Gallic acid Agaricus brasiliensis, Agrocybe aegerita, Calocybe indica, Cantharellus cibarius, Ganoderma lucidum, Pleurotus citrinopileatus, Pleurotus pulmonarius, Russula aurora [126][130][132][133][134][135][136][137][138]
Cinnamic acid Amanita crocea, Ganoderma lucidum, Pleurotus ostreatus, Suilus belinii [135][139][140][141]
Caffeic acid Calocybe indica, Cantharellus cibarius, Hyphodontia paradoxa, Inonotus obliquus, Pleurotus citrinopileatus, Pleurotus pulmonarius, [127][130][133][134][142][143]
p-Coumaric acid Agaricus brasiliensis, Agaricus subrufescens, Amanita crocea, Hyphodontia paradoxa, Laccaria amethystea, Melanoleuca cognate, Pleurotus ostreatus [56][126][129][139][140][142][144]
p-Hydroxybenzoic acid Agaricus brasilensis, Amanita crocea, Cantharellus cibarius, Lactarius indigo, Lentinus edodes, Melanoleuca cognate, Suillus belinii [126][129][134][138][139][141]
Fumaric acid Agaricus brasiliensis [126]
Vanillic acid Morchella esculenta (L.) Pers., Russula emetic [136][137]
Syringic acid Hyphodontia paradoxa, Morchella esculenta (L.) Pers. [129][130][136][142]
Protocatechuic acid Agrocybe aegerita, Calocybe indica, Cantharellus cibarius, Hyphodontia paradoxa, Inonotus obliquus, Melanoleuca, Morchella esculenta (L.) Pers., Suillus belinii, Russula emetic [129][130][132][133][134][136][137][141][142]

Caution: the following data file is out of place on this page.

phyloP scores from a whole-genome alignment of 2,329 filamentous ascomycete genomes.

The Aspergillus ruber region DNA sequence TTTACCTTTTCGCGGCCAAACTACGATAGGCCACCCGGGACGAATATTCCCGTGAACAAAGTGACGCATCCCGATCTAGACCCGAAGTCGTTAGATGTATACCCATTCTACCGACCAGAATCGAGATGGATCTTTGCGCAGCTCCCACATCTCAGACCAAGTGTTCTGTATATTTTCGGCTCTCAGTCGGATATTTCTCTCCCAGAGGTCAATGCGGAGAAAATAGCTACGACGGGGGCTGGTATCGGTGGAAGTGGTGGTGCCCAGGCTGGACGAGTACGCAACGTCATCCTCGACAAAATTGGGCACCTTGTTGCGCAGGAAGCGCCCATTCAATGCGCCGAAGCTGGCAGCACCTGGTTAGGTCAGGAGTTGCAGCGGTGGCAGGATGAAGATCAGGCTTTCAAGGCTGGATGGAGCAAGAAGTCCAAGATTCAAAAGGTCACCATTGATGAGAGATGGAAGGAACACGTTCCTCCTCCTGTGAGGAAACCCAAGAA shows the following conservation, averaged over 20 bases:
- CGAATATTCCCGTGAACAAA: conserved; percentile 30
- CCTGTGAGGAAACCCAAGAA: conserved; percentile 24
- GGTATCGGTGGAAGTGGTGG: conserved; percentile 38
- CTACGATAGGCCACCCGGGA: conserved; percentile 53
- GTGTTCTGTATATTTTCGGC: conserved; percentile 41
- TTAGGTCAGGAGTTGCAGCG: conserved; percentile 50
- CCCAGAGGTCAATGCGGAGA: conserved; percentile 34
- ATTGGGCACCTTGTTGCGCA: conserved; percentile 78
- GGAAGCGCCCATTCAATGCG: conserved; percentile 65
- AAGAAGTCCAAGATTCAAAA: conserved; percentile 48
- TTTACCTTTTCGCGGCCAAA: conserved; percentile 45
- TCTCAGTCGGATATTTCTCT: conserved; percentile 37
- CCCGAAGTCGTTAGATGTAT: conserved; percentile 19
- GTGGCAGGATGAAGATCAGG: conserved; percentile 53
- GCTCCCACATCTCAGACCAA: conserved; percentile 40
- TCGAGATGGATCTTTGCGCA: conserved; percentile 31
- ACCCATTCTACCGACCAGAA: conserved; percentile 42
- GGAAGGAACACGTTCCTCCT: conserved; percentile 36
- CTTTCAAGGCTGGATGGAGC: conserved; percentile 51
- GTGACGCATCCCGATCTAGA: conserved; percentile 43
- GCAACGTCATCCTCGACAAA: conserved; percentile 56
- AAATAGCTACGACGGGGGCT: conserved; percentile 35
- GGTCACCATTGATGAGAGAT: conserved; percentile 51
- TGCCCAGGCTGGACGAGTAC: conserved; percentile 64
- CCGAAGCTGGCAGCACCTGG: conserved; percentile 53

Rosmarinic acid Hyphodontia paradoxa, Russula aurora, Russula emetic [137][142][145]
Flavonoids Quercetin Ganoderma lucidum, Laccaria amethystea, Pleurotus citrinopileatus, [135][143]
Kaempferol Ganoderma lucidum, Lactarius indigo [135][146]
Hesperetin Calocybe indica, Ganoderma lucidum [133][135]
Naringenin Calocybe indica, Ganoderma lucidum [133][135]
Catechin Laccaria amethystea, Russula emetic [137][144]
Myricetin Cantharellus cibarius, Lactarius indigo [134][146]
Procyanidin Lactarius indigo [146]
Rutin Pleurotus citrinopileatus, Russula emetic [137][143]
Tannins Tannic acid Agaricus silvaticus, Hydnum rufescens, Meripilus giganteus, Pleurotus citrinopileatus, Pleurotus ostreatus, Pleurotus tuber-regium(fries) [147][148][149]
Tocopherols α-Tocopherol Agaricus bisporus, Boletus badius, Lepista inversa, Pleurotus ostreatus, Russula delica [150][151]
β-Tocopherol Laccaria laccata [150]
γ-Tocopherol Clitocybe alexandri [150]
δ-Tocopherol Lepista inversa [150]